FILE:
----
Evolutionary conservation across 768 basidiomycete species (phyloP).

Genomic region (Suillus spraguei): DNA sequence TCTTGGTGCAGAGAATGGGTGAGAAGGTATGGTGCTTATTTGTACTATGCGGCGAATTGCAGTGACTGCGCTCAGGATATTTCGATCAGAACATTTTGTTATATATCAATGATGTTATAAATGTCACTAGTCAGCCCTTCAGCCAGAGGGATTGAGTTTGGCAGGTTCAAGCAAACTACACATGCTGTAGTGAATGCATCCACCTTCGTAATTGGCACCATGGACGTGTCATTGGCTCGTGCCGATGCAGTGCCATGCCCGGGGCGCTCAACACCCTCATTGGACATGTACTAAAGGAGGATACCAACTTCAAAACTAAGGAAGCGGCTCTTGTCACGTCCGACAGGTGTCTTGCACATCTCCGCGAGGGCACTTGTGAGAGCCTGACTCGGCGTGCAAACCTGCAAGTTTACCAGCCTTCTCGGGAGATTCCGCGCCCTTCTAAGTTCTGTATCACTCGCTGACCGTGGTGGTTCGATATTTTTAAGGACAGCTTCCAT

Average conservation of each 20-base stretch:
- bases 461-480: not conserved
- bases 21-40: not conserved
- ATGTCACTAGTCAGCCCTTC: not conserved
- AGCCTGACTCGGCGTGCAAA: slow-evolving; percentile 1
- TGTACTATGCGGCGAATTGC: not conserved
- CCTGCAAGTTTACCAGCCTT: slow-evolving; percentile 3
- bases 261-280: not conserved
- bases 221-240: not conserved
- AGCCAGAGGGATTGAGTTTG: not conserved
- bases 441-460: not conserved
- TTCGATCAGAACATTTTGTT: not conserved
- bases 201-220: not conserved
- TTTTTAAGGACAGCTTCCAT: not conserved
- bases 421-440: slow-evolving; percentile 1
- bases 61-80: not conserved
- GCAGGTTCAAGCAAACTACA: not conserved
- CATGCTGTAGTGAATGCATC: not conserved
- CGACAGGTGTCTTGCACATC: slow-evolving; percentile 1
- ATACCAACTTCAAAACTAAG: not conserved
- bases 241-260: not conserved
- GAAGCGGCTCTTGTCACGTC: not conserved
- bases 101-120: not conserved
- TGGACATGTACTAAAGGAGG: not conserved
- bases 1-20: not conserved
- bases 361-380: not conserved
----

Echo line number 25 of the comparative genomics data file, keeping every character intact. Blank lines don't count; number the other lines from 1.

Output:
- bases 101-120: not conserved